Madison Avenue (Manhattan)

Madison Avenue (Manhattan)

Madison Avenue is a north-south avenue in the borough of Manhattan in New York City that carries northbound one-way traffic. It runs from Madison Square (at 23rd Street) to the Madison Avenue Bridge at 138th Street. In doing so, it passes through Midtown, the Upper East Side (including Carnegie Hill), Spanish Harlem, and Harlem. It is named for and arises from Madison Square, which is itself named for James Madison, the fourth President of the United States. Since the 1920s, the street's name has been synonymous with the American advertising industry.

Madison Square Garden takes its name from the former location on the north east corner of Madison Square at 26th Street and Madison Avenue. (The New York Life Insurance Building now occupies that entire city block.) It was designed by Stanford White and had a bronze statue of the Roman goddess Diana on the tower of the sports arena. When it moved to a new building at 50th Street and Eighth Avenue in 1925 it kept its old name. (Madison Square Garden is now located at Eighth Avenue between 31st Street and 33rd Street).

Between 57th Street and 85th Street, Madison Avenue is identified as “the fashionable road”. In this area is where most of the very well known fashion designers and upper class hair salons are located.
* Some of the world's most upscale boutiques are located on Madison Avenue including Gucci, Hermès, Prada, Chanel, Chloé, Juicy Couture, Emporio Armani, Tom Ford, Oscar de la Renta, Coach, Christian Louboutin, Yves Saint Laurent, Missoni, Dolce & Gabbana, J. Press, Paul Stuart, Vera Wang, Betsey Johnson, Gianfranco Ferre, Emanuel Ungaro, Carolina Herrera, Miu Miu, Jimmy Choo, Christian Dior, Bvlgari, Roberto Cavalli, Valentino, Donna Karan, Luca Luca, Giorgio Armani, Ralph Lauren, Mulberry, Etro, Givenchy, Michael Kors, Folli Follie, Ann Taylor and many more.
*Barneys New York also has their anchor store on Madison Avenue and 60th Street.
*Louis Vuitton 2009Madison Avenue was not part of the original New York City street grid established in the Commissioners' Plan of 1811, and was carved between Park Avenue (formerly Fourth) and Fifth Avenue in 1836, due to the effort of lawyer and real estate developer Samuel B. Ruggles, a graduate of Yale University who had previously purchased and developed New York's Gramercy Park in 1831, who was in part responsible for the development of Union Square, and who also named Lexington Avenue.

Madison Avenue carries one-way traffic uptown (northbound) from 23rd Street to 135th Street, with the changeover from two-way traffic taking place on January 14, 1966, at which time Fifth Avenue was changed to one way downtown (southbound). [Kihss, Peter. [ "5th and Madison Avenues Become One-Way Friday; Change to Come 7 Weeks Ahead of Schedule to Ease Strike Traffic 5th and Madison to Be Made One-Way Friday"] , "The New York Times", January 12, 1966. Accessed December 6, 2007. "The long-argued conversion of Fifth and Madison Avenues to one-way streets will start at 6 A.M. Friday seven weeks ahead of schedule to ease congestion caused by the transit strike."]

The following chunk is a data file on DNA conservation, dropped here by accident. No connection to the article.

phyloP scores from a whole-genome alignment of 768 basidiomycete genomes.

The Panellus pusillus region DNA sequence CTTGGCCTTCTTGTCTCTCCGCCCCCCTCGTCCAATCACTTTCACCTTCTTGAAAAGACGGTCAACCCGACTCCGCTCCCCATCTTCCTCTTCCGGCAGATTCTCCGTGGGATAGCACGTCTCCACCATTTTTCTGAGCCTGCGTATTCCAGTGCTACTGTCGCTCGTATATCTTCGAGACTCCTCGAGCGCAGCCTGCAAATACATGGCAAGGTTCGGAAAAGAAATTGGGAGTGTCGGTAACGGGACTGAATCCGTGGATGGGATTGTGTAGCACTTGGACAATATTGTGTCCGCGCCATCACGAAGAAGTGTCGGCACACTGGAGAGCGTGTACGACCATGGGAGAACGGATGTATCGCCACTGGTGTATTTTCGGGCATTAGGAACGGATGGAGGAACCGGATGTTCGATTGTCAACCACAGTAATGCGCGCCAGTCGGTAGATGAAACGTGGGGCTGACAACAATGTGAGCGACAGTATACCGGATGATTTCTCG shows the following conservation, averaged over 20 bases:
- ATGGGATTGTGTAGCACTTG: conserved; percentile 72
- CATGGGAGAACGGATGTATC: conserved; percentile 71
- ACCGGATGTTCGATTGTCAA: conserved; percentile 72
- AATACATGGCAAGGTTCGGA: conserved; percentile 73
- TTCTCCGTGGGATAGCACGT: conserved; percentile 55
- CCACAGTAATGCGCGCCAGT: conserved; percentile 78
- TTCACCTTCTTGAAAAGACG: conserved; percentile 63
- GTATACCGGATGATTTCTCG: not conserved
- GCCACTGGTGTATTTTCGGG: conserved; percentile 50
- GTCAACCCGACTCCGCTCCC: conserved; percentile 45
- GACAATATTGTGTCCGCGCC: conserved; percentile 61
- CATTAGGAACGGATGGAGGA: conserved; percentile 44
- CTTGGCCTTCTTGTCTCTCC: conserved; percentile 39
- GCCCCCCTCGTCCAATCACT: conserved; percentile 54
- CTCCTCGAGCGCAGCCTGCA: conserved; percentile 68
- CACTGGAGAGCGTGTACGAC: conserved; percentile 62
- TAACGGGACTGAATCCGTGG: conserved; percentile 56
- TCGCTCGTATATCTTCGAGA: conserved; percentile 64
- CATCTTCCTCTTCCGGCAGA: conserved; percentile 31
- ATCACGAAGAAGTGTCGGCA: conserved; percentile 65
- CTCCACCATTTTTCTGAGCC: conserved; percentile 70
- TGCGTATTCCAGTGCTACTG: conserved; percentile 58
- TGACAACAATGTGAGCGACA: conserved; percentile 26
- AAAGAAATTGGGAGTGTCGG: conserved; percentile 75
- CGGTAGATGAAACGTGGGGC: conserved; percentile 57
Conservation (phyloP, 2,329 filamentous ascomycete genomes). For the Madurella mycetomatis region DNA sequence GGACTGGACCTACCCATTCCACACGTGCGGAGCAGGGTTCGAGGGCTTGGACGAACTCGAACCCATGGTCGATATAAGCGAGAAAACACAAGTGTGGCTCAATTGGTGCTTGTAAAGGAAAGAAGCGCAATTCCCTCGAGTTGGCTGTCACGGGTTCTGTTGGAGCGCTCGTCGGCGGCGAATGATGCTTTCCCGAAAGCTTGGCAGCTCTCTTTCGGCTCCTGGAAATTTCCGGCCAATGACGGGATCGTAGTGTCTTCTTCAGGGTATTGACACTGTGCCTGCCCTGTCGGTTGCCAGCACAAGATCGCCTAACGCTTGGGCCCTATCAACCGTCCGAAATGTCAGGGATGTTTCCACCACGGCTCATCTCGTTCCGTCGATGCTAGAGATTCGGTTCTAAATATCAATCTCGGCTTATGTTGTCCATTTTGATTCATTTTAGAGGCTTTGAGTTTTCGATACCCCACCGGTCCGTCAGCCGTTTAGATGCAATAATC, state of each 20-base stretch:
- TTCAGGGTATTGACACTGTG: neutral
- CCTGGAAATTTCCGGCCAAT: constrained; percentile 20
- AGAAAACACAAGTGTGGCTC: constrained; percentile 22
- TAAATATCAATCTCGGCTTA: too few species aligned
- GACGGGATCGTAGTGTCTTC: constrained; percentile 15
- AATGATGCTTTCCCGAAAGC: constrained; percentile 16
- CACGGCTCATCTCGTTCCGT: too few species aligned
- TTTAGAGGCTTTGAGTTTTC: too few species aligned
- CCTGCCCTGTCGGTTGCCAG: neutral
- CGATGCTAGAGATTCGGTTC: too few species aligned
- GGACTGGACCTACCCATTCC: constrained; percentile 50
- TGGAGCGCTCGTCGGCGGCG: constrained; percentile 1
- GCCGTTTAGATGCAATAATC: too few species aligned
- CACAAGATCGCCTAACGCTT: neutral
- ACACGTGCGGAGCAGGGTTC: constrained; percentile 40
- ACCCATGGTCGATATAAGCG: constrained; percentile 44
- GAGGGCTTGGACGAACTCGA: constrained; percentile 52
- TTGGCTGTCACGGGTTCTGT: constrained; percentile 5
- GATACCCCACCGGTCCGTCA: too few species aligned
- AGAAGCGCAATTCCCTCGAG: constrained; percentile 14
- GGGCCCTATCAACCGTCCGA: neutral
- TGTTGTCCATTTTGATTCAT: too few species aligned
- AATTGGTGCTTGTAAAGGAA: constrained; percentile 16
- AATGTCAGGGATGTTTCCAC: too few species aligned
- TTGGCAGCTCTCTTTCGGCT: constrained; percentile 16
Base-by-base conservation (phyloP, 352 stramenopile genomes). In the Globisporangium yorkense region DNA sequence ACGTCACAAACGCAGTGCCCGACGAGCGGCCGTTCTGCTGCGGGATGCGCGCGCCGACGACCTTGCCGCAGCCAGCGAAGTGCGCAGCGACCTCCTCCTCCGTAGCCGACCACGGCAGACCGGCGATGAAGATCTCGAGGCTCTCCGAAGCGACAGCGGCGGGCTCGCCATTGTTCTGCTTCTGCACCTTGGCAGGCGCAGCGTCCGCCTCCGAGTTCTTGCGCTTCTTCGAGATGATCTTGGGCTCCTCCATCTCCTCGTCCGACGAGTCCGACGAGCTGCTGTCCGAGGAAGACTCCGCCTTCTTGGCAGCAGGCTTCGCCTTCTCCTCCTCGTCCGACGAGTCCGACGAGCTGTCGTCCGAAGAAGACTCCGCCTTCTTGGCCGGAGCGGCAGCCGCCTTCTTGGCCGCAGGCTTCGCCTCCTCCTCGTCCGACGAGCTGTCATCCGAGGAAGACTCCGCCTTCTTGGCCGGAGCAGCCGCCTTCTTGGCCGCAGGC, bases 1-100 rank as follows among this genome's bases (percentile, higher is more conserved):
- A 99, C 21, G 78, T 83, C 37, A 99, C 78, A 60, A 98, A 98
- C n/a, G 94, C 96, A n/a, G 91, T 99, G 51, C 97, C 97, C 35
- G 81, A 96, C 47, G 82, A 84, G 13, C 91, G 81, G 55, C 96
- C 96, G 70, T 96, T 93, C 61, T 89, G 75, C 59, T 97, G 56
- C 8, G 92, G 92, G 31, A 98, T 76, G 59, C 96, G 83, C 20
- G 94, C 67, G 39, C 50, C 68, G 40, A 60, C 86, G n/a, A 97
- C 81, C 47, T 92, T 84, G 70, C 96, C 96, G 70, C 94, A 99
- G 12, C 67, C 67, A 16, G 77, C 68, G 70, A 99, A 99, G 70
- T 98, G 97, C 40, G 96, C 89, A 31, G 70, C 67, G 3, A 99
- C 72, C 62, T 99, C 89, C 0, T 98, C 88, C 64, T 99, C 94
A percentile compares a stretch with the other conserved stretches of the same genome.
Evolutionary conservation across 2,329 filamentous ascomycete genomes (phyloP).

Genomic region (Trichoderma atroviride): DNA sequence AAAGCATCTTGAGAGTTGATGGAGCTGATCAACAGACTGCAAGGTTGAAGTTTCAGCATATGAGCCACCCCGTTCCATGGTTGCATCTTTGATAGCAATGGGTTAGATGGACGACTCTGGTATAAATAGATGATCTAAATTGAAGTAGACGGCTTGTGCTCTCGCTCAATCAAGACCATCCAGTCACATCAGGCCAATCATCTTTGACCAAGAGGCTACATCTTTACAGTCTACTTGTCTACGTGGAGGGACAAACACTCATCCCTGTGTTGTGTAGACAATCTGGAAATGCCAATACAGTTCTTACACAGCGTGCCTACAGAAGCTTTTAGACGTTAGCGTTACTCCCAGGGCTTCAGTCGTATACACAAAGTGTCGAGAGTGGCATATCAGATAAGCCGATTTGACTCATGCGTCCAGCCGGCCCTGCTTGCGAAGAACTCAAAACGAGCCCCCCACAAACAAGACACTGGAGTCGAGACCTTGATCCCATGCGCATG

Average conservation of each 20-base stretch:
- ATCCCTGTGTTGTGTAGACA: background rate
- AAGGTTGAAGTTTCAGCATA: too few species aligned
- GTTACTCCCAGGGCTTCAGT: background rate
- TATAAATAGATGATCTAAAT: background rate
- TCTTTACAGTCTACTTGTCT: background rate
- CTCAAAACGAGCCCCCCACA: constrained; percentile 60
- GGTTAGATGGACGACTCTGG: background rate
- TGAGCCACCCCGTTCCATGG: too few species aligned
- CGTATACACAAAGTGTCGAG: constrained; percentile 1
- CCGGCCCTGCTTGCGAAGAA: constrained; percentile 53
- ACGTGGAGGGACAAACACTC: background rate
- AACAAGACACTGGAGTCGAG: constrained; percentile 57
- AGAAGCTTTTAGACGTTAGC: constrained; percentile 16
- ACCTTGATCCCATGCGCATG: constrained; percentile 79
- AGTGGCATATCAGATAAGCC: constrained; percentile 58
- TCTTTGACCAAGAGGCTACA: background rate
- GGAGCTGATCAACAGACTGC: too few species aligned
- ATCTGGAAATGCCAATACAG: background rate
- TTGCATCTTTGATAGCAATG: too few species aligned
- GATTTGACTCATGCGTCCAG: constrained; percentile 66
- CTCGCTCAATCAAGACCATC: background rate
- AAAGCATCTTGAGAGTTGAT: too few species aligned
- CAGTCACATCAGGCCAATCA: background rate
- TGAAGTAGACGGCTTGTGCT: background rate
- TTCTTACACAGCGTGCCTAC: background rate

Advertising industry

The term "Madison Avenue" is often used metonymically for advertising, and Madison Avenue became identified with the advertising industry after the explosive growth in this area in the 1920s.

According to "The Emergence of Advertising in America", an online exhibit at the John W. Hartman Center for Sales, Advertising & Marketing History at Duke University, by the year 1861 there were twenty advertising agencies in New York City, and in 1911, the New York City Association of Advertising Agencies was founded, predating the establishment of the American Association of Advertising Agencies by several years.

Among various depictions in popular culture, the portion of the advertising industry which centers on Madison Avenue serves as a backdrop for the critically-acclaimed AMC television drama "Mad Men", which focuses on industry activities during the 1960s.

In recent decades, many agencies have left Madison Avenue, with some moving further downtown and others moving west. [cite news | last = Rothenberg| first = Randall| title = Madison Ave. Quits Madison Ave.| publisher = The New York Times| date = 1989-02-02| url = | accessdate = 2008-02-06 ] Today, only a few agencies are still located in the old business cluster on Madison Avenue, including Young & Rubicam and Doyle Dane Bernbach. However, the term is still used to describe the agency business as a whole and large, New York-based agencies in particular.


Madison Avenue is served by the M1, M2, M3, and M4 NYCT Buses, and the BM1, BM2, BM3, BM4, and BM5 express buses.


External links


Avenues of New York City
West = Fifth Avenue
Avenue = Madison Avenue
East = Park Avenue

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